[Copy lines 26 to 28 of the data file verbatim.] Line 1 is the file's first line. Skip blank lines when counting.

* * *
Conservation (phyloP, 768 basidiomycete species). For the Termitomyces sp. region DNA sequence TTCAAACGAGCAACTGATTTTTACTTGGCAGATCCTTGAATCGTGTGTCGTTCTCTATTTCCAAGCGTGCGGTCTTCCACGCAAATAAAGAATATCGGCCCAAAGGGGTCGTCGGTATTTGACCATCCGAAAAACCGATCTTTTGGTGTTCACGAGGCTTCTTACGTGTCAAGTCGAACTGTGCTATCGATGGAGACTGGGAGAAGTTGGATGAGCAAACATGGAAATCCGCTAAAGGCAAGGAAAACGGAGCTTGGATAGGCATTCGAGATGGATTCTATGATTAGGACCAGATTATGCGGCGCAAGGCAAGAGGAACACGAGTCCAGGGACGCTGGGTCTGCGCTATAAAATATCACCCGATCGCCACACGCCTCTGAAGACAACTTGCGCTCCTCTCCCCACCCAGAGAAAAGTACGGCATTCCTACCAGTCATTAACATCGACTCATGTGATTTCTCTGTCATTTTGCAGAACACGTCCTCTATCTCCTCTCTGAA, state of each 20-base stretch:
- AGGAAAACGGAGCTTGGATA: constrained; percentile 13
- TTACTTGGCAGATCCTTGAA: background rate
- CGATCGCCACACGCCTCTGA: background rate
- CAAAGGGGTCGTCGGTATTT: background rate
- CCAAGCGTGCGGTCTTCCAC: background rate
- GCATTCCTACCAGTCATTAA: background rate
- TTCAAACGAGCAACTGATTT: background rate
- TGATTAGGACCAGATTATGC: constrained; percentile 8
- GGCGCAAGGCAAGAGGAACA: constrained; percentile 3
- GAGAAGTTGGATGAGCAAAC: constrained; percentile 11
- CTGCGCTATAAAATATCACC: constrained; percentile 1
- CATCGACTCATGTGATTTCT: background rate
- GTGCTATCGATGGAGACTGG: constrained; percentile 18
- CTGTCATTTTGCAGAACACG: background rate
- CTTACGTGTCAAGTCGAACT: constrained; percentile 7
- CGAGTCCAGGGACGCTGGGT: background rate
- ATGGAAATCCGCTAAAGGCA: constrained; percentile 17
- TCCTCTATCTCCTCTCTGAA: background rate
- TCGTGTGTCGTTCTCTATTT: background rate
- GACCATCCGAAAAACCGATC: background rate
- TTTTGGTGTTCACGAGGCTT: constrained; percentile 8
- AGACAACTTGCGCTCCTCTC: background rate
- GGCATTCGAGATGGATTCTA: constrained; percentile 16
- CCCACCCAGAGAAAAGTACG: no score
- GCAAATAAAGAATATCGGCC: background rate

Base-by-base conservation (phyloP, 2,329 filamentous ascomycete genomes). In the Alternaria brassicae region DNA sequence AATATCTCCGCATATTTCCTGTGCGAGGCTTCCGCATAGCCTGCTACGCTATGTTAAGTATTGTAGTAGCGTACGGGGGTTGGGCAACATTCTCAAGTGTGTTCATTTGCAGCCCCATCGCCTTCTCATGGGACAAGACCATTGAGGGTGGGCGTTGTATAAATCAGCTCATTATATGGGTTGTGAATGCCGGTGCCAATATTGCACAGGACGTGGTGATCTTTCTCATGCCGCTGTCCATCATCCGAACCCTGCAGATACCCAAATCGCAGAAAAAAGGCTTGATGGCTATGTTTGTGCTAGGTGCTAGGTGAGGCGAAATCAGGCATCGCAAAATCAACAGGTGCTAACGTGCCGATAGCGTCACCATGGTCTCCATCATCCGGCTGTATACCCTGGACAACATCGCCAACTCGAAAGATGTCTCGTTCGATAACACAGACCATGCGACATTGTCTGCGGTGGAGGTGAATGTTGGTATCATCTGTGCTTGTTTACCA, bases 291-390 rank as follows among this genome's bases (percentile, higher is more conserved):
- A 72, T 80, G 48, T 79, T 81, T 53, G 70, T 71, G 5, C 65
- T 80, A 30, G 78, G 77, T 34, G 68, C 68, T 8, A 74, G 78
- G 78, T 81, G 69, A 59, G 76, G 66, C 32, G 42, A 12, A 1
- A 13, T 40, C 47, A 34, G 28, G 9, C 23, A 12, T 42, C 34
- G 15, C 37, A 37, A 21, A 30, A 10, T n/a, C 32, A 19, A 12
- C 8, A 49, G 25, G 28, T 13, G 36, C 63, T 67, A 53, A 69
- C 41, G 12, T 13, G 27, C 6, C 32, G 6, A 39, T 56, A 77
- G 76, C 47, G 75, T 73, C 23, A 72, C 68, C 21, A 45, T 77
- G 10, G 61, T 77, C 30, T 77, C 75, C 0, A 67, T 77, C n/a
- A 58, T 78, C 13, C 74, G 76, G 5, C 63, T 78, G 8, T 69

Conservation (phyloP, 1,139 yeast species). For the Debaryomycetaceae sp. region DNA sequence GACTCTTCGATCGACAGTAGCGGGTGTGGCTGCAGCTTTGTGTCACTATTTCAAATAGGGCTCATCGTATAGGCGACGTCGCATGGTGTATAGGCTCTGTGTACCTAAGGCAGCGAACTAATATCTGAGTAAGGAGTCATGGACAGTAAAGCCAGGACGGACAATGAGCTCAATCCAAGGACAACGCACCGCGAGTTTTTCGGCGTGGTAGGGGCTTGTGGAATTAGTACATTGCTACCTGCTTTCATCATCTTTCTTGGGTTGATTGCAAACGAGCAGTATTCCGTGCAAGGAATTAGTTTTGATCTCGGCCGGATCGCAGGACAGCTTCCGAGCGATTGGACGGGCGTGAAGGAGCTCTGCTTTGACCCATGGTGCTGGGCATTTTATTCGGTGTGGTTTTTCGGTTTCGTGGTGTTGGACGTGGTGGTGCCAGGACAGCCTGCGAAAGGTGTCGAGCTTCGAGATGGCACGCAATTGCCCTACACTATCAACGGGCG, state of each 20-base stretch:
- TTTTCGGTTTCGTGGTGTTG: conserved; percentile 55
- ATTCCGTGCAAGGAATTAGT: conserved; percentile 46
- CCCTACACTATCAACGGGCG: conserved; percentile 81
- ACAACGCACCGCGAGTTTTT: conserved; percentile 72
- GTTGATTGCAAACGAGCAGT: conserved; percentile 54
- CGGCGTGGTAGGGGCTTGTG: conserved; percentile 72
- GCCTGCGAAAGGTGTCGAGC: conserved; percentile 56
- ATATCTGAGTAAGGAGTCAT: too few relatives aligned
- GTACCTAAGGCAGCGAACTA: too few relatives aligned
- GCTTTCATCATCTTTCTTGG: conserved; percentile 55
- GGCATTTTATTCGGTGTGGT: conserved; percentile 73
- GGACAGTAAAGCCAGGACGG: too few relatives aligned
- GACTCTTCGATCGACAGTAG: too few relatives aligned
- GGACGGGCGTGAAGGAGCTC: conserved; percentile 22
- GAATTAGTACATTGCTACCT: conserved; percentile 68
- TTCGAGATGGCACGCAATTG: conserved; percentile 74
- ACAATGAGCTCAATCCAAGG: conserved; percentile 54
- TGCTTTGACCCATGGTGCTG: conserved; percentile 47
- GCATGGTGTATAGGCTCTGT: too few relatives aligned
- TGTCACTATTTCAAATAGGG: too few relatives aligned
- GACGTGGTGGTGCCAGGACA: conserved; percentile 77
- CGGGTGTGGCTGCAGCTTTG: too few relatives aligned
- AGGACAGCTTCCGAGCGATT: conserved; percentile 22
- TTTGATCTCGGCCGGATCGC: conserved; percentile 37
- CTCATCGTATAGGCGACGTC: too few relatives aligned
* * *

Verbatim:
- GCAAATAAAGAATATCGGCC: background rate

Base-by-base conservation (phyloP, 2,329 filamentous ascomycete genomes). In the Alternaria brassicae region DNA sequence AATATCTCCGCATATTTCCTGTGCGAGGCTTCCGCATAGCCTGCTACGCTATGTTAAGTATTGTAGTAGCGTACGGGGGTTGGGCAACATTCTCAAGTGTGTTCATTTGCAGCCCCATCGCCTTCTCATGGGACAAGACCATTGAGGGTGGGCGTTGTATAAATCAGCTCATTATATGGGTTGTGAATGCCGGTGCCAATATTGCACAGGACGTGGTGATCTTTCTCATGCCGCTGTCCATCATCCGAACCCTGCAGATACCCAAATCGCAGAAAAAAGGCTTGATGGCTATGTTTGTGCTAGGTGCTAGGTGAGGCGAAATCAGGCATCGCAAAATCAACAGGTGCTAACGTGCCGATAGCGTCACCATGGTCTCCATCATCCGGCTGTATACCCTGGACAACATCGCCAACTCGAAAGATGTCTCGTTCGATAACACAGACCATGCGACATTGTCTGCGGTGGAGGTGAATGTTGGTATCATCTGTGCTTGTTTACCA, bases 291-390 rank as follows among this genome's bases (percentile, higher is more conserved):
- A 72, T 80, G 48, T 79, T 81, T 53, G 70, T 71, G 5, C 65